One last thing: it might be interesting to give foes who have studied your field manuals (for those defaulting Tactics from Soldier) a leg up. Use Tactical Familiarity, a perk just like Style Familiarity (Martial Arts, p. 49), to represent being trained in a particular set of methods and tactics. If a reroll is being used on you, you can cancel it. Once. If you’re the team leader and you’ve studied the other guys’ playbook, you can cancel out a reroll used on any team member if (a) you’re in communication with them somehow, and (b) you make a Leadership roll.

Parting Shot


This tale grew in the telling a bit. I knew I wanted to make Soldier more important. I knew I wanted to expand on bonus points as a metagame utility that has been used with fantastic success in more than one game I’ve played in. Defaulting Tactics from Soldier was something that occurred to me as I wrote. It seems right, especially the way Soldier is described in the Basic Set (p. B221): 

This skill represents a combination of basic military training – the lessons taught at “boot camp” or its equivalent in your game world – and actual combat experience. Only those who have served in an army, militia, etc. are likely to know it.

The GM may require a Soldier roll whenever circumstances would test your battlefield discipline (knowing when to shoot, use concealment, take cover, etc.) or skill at practical field survival (e.g., keeping your feet dry and eating when you get the chance).


This one reads to me like it’s a heck of a lot more than what it’s usually used for – the ancillary stand-in skill for all the small stuff like field-stripping an M16 or digging a foxhole. That’s boring – critical, but boring – and does not incetivize professional soldiers getting more than modest skill levels here.  

Giving bonus points for combat tasks based on investments in a non-Wildcard skill might be too powerful. But it also might be just the right power, even expanded to things like weapon skills.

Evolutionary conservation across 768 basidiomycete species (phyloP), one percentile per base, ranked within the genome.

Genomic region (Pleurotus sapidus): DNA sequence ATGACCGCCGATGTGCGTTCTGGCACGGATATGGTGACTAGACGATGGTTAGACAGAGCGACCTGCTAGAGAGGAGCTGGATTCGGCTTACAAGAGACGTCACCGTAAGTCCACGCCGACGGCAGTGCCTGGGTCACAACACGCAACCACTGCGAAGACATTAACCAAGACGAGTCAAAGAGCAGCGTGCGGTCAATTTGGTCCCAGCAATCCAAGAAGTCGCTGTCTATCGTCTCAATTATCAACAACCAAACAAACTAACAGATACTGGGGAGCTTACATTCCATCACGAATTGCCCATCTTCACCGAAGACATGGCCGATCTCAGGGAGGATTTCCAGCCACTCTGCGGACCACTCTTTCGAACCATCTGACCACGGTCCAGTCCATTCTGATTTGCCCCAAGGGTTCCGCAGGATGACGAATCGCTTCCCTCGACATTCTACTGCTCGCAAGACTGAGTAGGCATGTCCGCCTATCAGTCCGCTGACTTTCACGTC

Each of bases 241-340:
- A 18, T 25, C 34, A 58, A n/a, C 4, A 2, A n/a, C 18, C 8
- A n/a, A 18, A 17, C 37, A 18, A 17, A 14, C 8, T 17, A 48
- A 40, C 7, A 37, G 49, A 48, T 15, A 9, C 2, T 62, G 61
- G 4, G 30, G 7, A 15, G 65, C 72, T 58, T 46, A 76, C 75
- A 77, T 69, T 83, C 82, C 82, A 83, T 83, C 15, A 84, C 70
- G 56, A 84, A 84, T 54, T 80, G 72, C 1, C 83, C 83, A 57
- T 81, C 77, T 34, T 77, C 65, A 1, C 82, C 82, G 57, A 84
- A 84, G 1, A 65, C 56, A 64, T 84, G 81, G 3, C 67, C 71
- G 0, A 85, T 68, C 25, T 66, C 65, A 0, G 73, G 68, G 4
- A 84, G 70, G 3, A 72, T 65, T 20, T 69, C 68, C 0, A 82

Oh no you didn’t


One of the things about all of these rerolls and bonus points is that it can – and in some books, was even suggested to – lead to a bidding war. I want to spend two points to turn a success into a critical success. My foe spends three points (or whatever) to “see it and raise” and make me fail.

That’s sucky. I’d recommend that a foe can spend his own points to cancel out yours, but not alter the effect. If you’re spending points to raise your success to a crit, he can use his own to say “nuh-uh.” That’s all. No partial cancels, either. You either spend two points to cancel the two for a crit, or none. If I spend five points to make a crit fail into a crit success, you can cancel two points to drop me to a success, one to make it a failure, and two more to keep it as a crit fail. 

Do it! Do it!

I don’t know that I’m going to institute this in Alien Menace. It needs playtesting and tweaking, and this is the sort of character creation decision that really needs to be in place as character concepts are formed.

But I like the overall cut of the jib here. Soldier matters more, there’s a reason to have Soldier-20 (and default Tactics-16), but you can also get Tactics without Soldier if your character concept calls for it.

Plus: more excuses to use bonus points is good, and I do like that.